The Gumbez of Manas is visited by many in Kyrgyzstan tourism packages and treated as a national treasure.

his mausoleum is most ancient of those similar structures which survived on the territory of Kyrgyzstan. It is located in the foothill of Manastyn Chokusu rocky hill near the city of Talas. This unique monument of history is another landmark of the Silk Road epoch.

Gumbez of Manas is a rare kind of structure made from burnt bricks and carved terracotta. The architecture of the mausoleum is of portal type.

The square building is covered with a hipped dome. The portal of the main facade is entirely covered with ornate tiles from carved terracotta. The ornament includes calligraphical inscriptions; under the bright light they create surprisingly complex and subtle combination of light and shade. In cloudy weather they acquire tonal softness and beauty.

The scientists have found that the Gumbez of Manas was erected in 1334. It was built above the tomb of the daughter of Emir Abuki Kianizek-khatun. However, the national memory has preserved it as the mausoleum of the legendary Manas, the warrior. The legend runs that that Kanykei, the faithful wife of Manas, built the mausoleum above his tomb. To save the tomb from being robbed Kanykei ordered to make the inscription saying his bride was buried there. The national memory preserved it as the mausoleum of the legendary warrior Manas.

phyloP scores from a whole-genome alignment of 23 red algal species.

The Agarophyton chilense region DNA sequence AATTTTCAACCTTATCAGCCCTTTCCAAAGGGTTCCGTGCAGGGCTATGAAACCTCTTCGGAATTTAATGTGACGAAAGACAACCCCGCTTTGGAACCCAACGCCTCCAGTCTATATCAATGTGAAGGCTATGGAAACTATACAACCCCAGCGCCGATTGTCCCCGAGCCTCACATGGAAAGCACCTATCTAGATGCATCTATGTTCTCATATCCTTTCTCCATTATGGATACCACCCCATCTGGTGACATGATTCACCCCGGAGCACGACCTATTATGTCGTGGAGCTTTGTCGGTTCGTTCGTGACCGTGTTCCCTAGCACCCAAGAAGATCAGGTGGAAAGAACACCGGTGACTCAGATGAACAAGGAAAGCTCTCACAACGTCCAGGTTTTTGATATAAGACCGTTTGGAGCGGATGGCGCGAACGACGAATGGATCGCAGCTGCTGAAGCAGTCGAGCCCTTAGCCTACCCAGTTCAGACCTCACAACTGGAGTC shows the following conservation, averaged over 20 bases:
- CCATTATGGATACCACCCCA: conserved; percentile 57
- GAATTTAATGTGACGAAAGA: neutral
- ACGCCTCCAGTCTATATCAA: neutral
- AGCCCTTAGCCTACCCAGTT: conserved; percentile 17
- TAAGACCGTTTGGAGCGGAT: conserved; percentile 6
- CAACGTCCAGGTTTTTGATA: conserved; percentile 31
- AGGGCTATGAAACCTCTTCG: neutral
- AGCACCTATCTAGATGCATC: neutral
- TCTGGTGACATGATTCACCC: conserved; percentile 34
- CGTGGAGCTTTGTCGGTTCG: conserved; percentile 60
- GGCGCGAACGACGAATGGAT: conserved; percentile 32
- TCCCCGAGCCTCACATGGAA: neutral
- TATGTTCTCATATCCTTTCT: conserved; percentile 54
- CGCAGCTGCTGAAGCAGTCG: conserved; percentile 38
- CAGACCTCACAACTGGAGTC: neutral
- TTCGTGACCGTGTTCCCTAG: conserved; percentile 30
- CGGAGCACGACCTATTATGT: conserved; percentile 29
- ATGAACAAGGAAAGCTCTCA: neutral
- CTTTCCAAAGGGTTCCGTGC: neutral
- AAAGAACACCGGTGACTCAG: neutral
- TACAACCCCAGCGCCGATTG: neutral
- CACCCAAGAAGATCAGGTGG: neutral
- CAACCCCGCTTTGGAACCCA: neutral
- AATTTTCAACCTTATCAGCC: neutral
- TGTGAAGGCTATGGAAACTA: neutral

Manas Peak


Aisha Bibi – Chongkapka Border

It’s easy to get transport from the bazaar in Talas to take you to the border crossing and then you can walk though or drive through and it’s easy to get a taxi in Taraz.

Besh-Tash Lake

Besh-Tash Lake (Kyrgyz: Беш Таш) is a rock-dammed lake in Talas Province of Kyrgyzstan. It is located at the altitude of about 3,000 m in riverbed of Besh-Tash river, left tributary of Talas River.

The alpine lake of Besh Tash, whose waters reach down to a depth of 28 meters, resides in the Besh Tash Valley (2,997 m) in the province of Talas. The lake’s turquoise waters are home to a variety of fish including osman, marinka, and trout.